Recently in London I not only saw, but experienced, one of the greatest content-marketing-product-marketing combinations I’ve seen in a long time.
And it reminded me that while I continue to stand by the principle that content marketing happens on a drip feed, and takes time, there are also ways to accelerate the process so that it happens more quickly for you than for everyone else.
Here’s how it happened:
- My original plan was to go to Starbucks. Comfortable, assured, confident. I pulled out my app, checked the nearest location, and started striding forth.
- I spotted a chalkboard out front of a shop that said, “I didn’t choose the mug life; the mug life chose me”. I found it funny, and stopped to snap a picture of it.
- I glanced inside and liked the look of the shop. By this point I hadn’t quite connected what sort of shop it was, and vaguely recognised they sold coffee and tea and hot drinks.
- I hesitated briefly but decided to walk on to Starbucks.
- Just as I started to walk on, the aroma of fresh brewed coffee wafted out. It literally stopped me in my tracks. That smelled like good coffee. Really, really good coffee. Good enough to make me consider rejecting Starbucks. And unlike Starbucks, it was right here before me.
- I stepped in. The queue moved incredibly quickly, they took contactless cards, and the whole system went like clockwork. Within two minutes I had a cup of incredibly good coffee.
- I noticed they had a downstairs, so I explored.
- The downstairs was complete with old-wood tables, book-corner-nooks, living plants, fresh music (but not too loud), plugs for my laptop and phone, and a generally old-school-new-school atmosphere. I was sold.
- They also had free wifi. And they encouraged you to check in on Facebook (which I did), but didn’t require it. (Encouragement, not requirement, is an excellent way to bring people on board with your brand.)
- I worked from there for an hour and within that time checked in on Facebook, shared pictures on Twitter, and wrote this blog post. Which you are now reading.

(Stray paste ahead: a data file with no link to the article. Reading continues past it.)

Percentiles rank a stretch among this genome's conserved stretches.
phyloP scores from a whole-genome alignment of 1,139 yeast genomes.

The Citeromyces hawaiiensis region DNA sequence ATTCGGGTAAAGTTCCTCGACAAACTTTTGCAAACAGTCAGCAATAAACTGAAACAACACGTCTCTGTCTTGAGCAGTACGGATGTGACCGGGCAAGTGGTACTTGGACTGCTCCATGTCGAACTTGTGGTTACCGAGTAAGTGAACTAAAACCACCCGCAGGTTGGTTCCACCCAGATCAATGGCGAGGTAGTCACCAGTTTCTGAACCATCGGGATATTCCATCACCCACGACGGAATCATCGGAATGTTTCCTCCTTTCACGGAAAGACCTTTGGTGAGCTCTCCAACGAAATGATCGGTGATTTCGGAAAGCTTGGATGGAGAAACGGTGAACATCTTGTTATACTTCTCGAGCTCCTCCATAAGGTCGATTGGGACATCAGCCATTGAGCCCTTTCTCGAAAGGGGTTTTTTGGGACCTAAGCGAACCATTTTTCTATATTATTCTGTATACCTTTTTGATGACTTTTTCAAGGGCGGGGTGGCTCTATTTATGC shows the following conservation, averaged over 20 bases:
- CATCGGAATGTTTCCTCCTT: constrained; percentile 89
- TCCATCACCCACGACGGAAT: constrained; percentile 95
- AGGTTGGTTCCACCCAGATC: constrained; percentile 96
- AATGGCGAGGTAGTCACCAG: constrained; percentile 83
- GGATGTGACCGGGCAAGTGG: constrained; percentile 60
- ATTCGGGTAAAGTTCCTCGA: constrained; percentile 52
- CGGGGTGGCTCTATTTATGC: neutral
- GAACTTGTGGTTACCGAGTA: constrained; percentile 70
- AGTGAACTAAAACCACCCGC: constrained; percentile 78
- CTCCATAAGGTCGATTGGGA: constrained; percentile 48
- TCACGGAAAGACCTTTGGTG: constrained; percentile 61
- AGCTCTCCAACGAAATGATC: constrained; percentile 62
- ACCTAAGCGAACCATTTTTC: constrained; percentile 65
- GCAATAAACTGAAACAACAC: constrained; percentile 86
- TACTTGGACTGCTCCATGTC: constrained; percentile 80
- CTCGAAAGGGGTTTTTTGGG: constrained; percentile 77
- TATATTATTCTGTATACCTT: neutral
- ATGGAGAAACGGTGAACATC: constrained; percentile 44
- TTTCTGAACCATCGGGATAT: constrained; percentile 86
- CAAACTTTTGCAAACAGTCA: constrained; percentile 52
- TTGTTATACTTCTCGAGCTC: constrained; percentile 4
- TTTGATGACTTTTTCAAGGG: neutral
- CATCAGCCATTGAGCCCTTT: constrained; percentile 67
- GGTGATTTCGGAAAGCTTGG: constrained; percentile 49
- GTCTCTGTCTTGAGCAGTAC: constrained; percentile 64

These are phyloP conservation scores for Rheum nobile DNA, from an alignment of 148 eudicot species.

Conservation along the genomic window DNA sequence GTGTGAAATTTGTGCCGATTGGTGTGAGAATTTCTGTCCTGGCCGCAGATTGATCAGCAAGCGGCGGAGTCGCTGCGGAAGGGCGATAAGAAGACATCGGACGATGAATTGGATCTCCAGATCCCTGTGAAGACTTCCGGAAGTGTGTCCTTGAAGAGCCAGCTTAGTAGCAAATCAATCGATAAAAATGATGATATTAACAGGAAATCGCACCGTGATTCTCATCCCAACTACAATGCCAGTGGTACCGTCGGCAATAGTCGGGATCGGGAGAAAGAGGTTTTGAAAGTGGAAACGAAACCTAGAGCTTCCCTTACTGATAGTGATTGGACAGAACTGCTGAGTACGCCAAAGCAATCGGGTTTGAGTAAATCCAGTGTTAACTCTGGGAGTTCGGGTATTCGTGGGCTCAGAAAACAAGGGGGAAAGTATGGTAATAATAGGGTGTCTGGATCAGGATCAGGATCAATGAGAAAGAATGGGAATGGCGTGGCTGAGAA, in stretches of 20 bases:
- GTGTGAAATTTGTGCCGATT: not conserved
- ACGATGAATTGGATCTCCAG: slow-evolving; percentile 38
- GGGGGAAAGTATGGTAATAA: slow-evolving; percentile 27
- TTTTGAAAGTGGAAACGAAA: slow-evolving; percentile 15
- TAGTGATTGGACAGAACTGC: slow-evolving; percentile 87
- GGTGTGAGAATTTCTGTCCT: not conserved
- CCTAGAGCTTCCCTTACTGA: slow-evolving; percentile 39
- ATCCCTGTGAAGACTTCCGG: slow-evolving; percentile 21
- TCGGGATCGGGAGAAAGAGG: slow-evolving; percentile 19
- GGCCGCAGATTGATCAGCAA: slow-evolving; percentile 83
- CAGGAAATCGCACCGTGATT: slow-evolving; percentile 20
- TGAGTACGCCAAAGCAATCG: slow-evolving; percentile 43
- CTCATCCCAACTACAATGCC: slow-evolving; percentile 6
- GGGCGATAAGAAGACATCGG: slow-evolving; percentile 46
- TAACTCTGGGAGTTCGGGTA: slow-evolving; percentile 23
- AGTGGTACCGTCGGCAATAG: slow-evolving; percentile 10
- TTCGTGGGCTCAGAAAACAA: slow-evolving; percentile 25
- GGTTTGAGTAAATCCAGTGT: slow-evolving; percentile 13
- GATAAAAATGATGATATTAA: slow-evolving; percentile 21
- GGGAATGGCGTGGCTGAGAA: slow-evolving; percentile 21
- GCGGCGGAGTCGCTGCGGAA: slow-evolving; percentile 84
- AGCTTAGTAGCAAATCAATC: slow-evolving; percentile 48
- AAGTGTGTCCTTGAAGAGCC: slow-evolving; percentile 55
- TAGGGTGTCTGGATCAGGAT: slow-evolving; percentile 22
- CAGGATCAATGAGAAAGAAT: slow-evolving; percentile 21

The coffee shop is called Press Coffee & Co, on Fleet Street.
And now you know all about it.
The 10-step process above (it just so happens to be 10) reflects the natural progression that your prospects make when your content marketing stops them in their tracks.
In the case of Press Coffee, it was the chalkboard outside their shop.
What sort of digital chalkboard can you provide that will stop your prospects in their digital tracks, and cause them to, step by step, come further and further in?
Small items that can interest your potential buyer
Some options are:
- A good graphic or GIF on Twitter
- Free webinar or event on a topic relevant to your niche
- Social media poll
- Another kind of survey
- Running a contest (offer something your niche or audience would like to win)
- Asking a question (it doesn’t have to be a business question)
- An invitation to a casual get together at your offices
- Asking for input for your own research
- Exclusive discount or event invitation
- A postcard (actually sent in the post!)
Why do the small things improve your lead to sale?
These very small things can put your content marketing on steroids – because every little connection means another ‘touch’.
One of the most dangerous things to accountants (in terms of lost business) is the presumption that since the potential buyer did not say yes, they are not interested and they will never do business with you.
Your lead to sale cycle for the buyers of accountancy services can be quite long. A potential prospect may just be getting quotes and considering moving accountants, but then change their mind later. They may have a major issue which sorts itself out and suddenly it’s no longer urgent. Or a personal issue may have come up, setting aside any business urgency.
Others may be instantly ready. They may want to fast-track the whole process and go from the small thing, to a download, to direct contact, to a sale, all in one month. Or one day, even!
So the key is to continually be posting your digital chalkboard out for everyone to see – so that the right person, at the right time, notices it and takes action.